Superintendent salaries on par with state average in Butler County
School superintendents in Butler County earn salaries that range from slightly more than $100,000 to a high of about $178,000, with the average falling close to the average for school superintendents across Pennsylvania.
According to the state Department of Education, the average salary for a Pennsylvania superintendent was $131,565 as of October, the most current statewide data available.
The average superintendent salary for the nine school districts that cover Butler County was $133,896 as of October.
With many districts starting classes next week, several school officials said paying a superintendent can be a balancing act between attracting good talent while being mindful of tightening state subsidies and wanting to avoid tax increases.
“School districts are trying to operate more cost-effectively,” said Jim Buckheit, executive director of the Pennsylvania Association of School Administrators, which helps negotiate superintendent salaries.
School superintendents are the chief administrative officers of school districts and supervise matters related to instruction as directed by the school board, according to the Pennsylvania School Code.
“Everybody wants to earn a big paycheck,” said James Budzilek, incoming superintendent of Mars Area. “But you also have to be very cognizant of taxpayers' money.”
Candidates have to complete a graduate-level program, though not necessarily possess a doctorate, and be certified as superintendent-eligible by the state.
At the top of the scale in Butler County is outgoing Mars Area School Superintendent William Pettigrew, with more than 26 years as leader of the district that enrolls about 3,200 students.
Pettigrew, who is set to retire on Dec. 1, earns about $178,000 annually, according to records supplied by individual school districts to the Tribune-Review and by the state Department of Education.
Allegheny-Clarion Valley Superintendent David McDeavitt sits at the low end.
He was promoted from high school principal to superintendent in 2012 at a salary of $98,500 and will make about $102,000 this school year. The district has 720 students.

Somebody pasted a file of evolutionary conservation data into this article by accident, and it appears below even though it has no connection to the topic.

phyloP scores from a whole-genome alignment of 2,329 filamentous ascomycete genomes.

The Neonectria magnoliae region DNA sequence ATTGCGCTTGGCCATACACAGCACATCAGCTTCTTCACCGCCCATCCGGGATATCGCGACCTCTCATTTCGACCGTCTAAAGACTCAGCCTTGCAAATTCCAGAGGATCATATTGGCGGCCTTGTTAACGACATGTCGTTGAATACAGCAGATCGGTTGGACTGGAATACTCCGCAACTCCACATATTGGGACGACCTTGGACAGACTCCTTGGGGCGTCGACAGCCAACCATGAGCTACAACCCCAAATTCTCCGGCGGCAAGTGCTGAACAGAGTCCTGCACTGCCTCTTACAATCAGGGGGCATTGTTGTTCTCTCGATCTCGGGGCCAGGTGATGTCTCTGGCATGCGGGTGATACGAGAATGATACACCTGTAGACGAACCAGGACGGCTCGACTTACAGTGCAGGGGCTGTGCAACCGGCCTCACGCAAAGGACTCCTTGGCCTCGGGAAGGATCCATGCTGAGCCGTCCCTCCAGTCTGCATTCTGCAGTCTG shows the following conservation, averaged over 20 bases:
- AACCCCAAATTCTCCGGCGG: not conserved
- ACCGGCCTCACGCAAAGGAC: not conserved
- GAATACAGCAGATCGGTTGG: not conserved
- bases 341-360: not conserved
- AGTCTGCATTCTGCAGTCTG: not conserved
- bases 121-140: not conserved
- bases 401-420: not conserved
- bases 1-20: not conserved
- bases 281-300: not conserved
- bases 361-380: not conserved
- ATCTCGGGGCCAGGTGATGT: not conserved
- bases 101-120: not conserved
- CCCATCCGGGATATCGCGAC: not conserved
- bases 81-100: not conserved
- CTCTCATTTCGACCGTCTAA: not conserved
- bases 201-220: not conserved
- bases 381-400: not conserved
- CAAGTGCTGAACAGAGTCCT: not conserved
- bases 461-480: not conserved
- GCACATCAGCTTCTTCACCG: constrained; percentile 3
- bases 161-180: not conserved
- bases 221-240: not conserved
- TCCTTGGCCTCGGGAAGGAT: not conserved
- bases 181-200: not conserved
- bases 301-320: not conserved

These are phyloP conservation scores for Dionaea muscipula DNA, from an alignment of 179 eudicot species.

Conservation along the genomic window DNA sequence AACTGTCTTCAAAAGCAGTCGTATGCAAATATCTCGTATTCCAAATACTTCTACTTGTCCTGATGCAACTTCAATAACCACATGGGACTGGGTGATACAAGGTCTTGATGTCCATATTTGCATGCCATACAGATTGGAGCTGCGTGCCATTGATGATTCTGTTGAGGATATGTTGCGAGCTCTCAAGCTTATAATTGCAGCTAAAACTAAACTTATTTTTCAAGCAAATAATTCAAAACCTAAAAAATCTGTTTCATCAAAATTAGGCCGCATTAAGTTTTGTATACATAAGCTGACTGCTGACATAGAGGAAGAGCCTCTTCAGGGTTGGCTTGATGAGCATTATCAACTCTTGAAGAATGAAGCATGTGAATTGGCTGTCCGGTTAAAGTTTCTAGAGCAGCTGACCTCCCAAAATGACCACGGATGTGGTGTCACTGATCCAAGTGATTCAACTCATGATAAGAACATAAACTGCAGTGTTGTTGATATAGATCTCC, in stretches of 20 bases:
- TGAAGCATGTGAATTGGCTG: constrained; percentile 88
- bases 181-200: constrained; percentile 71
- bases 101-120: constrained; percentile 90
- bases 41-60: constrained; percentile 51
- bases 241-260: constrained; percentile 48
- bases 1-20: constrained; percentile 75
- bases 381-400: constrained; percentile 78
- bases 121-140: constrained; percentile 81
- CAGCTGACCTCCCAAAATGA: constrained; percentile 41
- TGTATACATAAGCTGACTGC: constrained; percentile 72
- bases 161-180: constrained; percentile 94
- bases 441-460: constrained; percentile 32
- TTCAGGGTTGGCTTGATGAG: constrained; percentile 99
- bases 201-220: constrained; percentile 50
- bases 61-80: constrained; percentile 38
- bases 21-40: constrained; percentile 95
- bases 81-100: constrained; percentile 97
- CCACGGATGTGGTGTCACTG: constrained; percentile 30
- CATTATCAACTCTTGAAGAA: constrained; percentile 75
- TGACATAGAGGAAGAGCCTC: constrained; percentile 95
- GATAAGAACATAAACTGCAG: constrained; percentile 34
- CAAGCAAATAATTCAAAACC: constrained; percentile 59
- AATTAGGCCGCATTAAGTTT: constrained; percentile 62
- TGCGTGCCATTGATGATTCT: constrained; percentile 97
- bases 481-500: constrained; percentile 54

With Pettigrew's retirement, Seneca Valley Superintendent Tracy Vitale, earning more than $171,000, will be the highest-paid superintendent in Butler County. She had been an assistant superintendent before being named as superintendent in 2011. The district has about 7,300 students.
Pettigrew said when he started in education 44 years ago, he made $6,860 a year as a teacher.
“I've earned (the salary) over the years,” Pettigrew said. “People have to understand these jobs are not 9 to 5. They are 24 hours a day, weekends, holidays.”
Budzilek, who joined the district on Aug. 5 as assistant to Pettigrew, will succeed him as superintendent on Dec. 1.
He will earn $138,000 through June 30.
According to his contract, he'll receive a 3 percent annual raise, starting with the 2014-2015 school year, and is entitled to an additional 1 percent based on job performance.
Budzilek had been superintendent at the Leechburg School District for nine years, where he earned about $120,000.
Mars received 24 applications for the post, said J. Dayle Ferguson, president of the Mars Area School District.
Budzilek, as does Pettigrew, has a doctorate in education.
“The pool of superintendents in the state is shrinking,” Ferguson said. “We were pleased to find such a highly qualified and experienced superintendent (Budzilek), and we made him what we believed to be a fair offer.”